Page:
Are teenagers today given the opportunity to make mistakes that won’t follow them for the rest of their lives or do laws on the books outlaw adolescence? In 22 states and dozens of city and towns across American school disturbance is outlawed in some form. For example, South Dakota prohibits “boisterous” behavior and Arkansas bans “annoying conduct” and in Maine simply interrupting a teacher by speaking loudly is a civil offense, punishable by a $500 fine.

These options which allow schools to access law enforcement intervention also lead to zero tolerance policies in school discipline, which were originally reserved to penalize those students that brought weapons and drugs onto school grounds. This high disciplinary standard has evolved to include subjective and nonviolent offenses that do not pose an immediate threat or harm to the student population, but are prohibited by state and local law. As a result, a shocking number of students are now suspended and/or expelled or even criminally charged for activity that amounts to basic teenage behavior, including class disruptions, dress code violations, displays of affection or defiant behavior towards school staff.

However, most parents agree, and as a society we acknowledge, that conduct in formative years should not prevent opportunity and growth in the futures of our youth. The confidentiality of the juvenile justice system is a direct example of this sentiment.

Recent studies have shown that in the 2012-13 academic school year, 3 million students were suspended, 130,000 students were expelled for minor infractions and over 260,000 wee referred to law enforcement. Importantly, students receiving exclusionary discipline are 23.5 percent more likely to drop out of school; substantially limiting future opportunity due to past infractions.

Disturbingly, a pattern has emerged where minority students are being punished more harshly, and at a disproportionate rate for minor subjective conduct that does not cause harm to other students or staff. While African-American students represent 16.4 percent of the nation’s student population, 34 percent were expelled and 42 percent were suspended multiple times in 2014. There are similar statistics for Hispanic and other racial minority youth across the country. There is no evidence that minority students engage in more problematic behaviors than other students, but they are expelled or receive more serious forms of punishment at significantly higher rates.

In New England, we are not immune to racial biased in school. Just this summer, the Massachusetts attorney general’s office completed an investigation at Easthampton High School and identified “serious problems” with racial bias. The AG’s report noted “significant concerns” at the school, including disparities in discipline based upon race and ethnicity, administrators who failed to identify and respond to bias incidents, and a hostile school environment for students of color. Among the report’s findings were that, between 2012 and 2016, African American students were disciplined at four times the rate of their Caucasian counterparts, and Hispanic students were disciplined at three times that rate. African American and Hispanic students were also disciplined more severely for committing similar offenses.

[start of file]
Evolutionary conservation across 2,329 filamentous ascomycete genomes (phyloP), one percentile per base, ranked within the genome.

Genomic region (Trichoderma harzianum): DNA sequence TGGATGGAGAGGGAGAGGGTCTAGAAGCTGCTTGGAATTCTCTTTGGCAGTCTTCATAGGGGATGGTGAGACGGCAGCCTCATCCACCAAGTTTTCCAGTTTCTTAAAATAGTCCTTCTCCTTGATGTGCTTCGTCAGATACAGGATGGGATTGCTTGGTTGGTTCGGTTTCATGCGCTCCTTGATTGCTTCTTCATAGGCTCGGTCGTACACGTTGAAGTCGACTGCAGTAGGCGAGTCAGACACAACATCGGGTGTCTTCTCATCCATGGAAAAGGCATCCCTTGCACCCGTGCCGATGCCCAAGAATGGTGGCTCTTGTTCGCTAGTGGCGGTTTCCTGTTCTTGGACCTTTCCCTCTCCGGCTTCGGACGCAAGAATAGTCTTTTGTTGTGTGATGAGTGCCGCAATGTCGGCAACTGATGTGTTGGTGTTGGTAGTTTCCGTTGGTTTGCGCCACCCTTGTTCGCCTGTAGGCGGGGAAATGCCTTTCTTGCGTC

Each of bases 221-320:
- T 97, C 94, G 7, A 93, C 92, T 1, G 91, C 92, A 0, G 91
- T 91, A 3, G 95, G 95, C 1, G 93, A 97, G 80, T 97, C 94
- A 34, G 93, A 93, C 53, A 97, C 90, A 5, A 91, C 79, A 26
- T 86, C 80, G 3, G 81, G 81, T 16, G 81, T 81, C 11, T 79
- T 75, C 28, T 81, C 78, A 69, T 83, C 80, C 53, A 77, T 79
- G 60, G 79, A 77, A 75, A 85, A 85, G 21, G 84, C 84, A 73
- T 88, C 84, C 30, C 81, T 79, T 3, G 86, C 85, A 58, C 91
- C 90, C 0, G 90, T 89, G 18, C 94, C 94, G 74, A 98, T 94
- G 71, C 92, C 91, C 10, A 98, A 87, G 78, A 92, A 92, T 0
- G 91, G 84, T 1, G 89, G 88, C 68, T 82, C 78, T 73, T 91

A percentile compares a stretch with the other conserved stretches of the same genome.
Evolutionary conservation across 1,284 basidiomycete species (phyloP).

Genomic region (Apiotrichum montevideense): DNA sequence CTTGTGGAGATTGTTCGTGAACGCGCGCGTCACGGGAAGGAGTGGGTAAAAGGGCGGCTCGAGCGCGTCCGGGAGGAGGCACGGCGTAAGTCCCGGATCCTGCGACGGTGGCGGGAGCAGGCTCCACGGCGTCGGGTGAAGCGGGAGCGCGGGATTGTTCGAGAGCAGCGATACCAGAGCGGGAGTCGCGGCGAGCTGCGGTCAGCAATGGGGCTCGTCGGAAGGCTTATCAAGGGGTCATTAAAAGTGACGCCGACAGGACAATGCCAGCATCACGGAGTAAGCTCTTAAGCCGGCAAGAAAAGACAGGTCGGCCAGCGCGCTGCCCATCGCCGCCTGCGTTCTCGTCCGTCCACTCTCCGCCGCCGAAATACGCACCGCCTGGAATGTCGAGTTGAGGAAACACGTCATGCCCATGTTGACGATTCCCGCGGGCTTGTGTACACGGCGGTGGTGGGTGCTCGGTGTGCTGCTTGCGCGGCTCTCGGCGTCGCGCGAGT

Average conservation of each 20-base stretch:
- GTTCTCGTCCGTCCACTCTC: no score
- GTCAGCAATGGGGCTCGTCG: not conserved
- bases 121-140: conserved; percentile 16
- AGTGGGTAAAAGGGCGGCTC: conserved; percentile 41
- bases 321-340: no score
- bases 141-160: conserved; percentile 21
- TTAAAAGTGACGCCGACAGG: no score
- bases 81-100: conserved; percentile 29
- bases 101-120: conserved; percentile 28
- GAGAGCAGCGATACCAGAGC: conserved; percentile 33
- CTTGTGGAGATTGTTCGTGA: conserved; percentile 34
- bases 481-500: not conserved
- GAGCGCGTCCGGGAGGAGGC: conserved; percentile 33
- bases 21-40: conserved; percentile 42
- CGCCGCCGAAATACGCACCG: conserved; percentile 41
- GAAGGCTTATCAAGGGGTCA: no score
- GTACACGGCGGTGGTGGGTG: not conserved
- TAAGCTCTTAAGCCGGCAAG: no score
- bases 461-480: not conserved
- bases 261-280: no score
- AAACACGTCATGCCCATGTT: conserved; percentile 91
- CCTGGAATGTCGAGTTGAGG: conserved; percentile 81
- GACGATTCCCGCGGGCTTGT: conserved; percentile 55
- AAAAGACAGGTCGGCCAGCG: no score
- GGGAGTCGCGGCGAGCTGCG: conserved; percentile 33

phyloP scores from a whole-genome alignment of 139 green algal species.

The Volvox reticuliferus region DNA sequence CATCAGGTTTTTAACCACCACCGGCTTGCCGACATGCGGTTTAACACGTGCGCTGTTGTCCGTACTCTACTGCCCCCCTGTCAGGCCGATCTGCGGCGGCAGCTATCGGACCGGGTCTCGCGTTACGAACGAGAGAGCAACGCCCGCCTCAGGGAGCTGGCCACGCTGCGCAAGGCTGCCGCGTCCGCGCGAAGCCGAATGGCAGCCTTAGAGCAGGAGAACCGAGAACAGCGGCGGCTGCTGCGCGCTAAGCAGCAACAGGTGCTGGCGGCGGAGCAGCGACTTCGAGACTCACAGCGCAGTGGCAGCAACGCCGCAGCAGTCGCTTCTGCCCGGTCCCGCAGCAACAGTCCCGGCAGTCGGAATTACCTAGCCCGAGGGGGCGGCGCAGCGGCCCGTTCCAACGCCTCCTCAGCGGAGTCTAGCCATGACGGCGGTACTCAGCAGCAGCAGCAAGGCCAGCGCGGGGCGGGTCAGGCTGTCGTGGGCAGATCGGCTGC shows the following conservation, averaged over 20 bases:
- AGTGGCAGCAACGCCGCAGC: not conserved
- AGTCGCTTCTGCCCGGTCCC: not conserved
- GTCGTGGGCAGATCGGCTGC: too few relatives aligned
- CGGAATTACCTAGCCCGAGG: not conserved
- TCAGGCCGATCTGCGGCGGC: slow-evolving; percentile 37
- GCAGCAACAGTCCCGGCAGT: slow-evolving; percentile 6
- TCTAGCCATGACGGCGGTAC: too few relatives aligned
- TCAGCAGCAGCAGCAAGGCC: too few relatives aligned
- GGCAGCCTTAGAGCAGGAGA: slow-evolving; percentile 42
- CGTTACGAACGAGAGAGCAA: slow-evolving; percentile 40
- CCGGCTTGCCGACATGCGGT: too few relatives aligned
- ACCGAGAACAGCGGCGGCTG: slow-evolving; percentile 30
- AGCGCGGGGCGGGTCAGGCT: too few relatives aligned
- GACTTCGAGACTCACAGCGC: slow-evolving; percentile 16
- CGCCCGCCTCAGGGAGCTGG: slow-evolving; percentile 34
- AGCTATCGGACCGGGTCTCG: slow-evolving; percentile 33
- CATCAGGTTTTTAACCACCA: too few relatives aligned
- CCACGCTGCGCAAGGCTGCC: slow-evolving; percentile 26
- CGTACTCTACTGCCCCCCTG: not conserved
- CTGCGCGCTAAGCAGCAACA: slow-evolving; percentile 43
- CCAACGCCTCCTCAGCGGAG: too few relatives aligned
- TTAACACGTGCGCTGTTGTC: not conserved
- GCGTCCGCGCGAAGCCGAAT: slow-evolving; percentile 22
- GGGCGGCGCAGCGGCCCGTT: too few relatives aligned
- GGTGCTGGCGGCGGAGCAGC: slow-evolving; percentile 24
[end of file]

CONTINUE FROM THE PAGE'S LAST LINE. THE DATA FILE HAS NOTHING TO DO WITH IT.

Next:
While strict disciplinary sanctions such as expulsion are an important tool for punishing and deterring behavior that threatens the safety and well fair of other student and staff, it is not effective in correcting minor behaviors. There are alternative positive-based disciplinary strategies that schools should implement for addressing and modifying this type of behavior. The school environment should help students progress and develop skills to eliminate problematic behavior before transitioning to life after school, not a place to further inherent racial bias that exists in society today.

Methods such as the On-Campus Intervention Program (OCIP) and Consistency Management and Cooperative Discipline (CMCD) programs are alternative approaches to suspension and expulsion. These two methods are a sample of programming that can create a shift from a punitive learning environment to one that is a safe place to make mistake and learn from them for all students.

There is hope for change in school discipline practices. For example, Oregon replaced its zero tolerance policy with rules that only allow expulsion for conduct that threatens the safety and well-being of others within the school environment. Many other schools across the country are working to modify and clarify their approach to disciplinary action and are an approach that will improve and strengthen the future prospects and opportunities for all students.


Juvenile Justice Information Exchange:

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American Bar Association

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Civil Rights Data Collection

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American Progress:

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On-Campus Intervention Program and Consistency Management and Cooperative Discipline

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Civil Right Project:

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Education Northwest:

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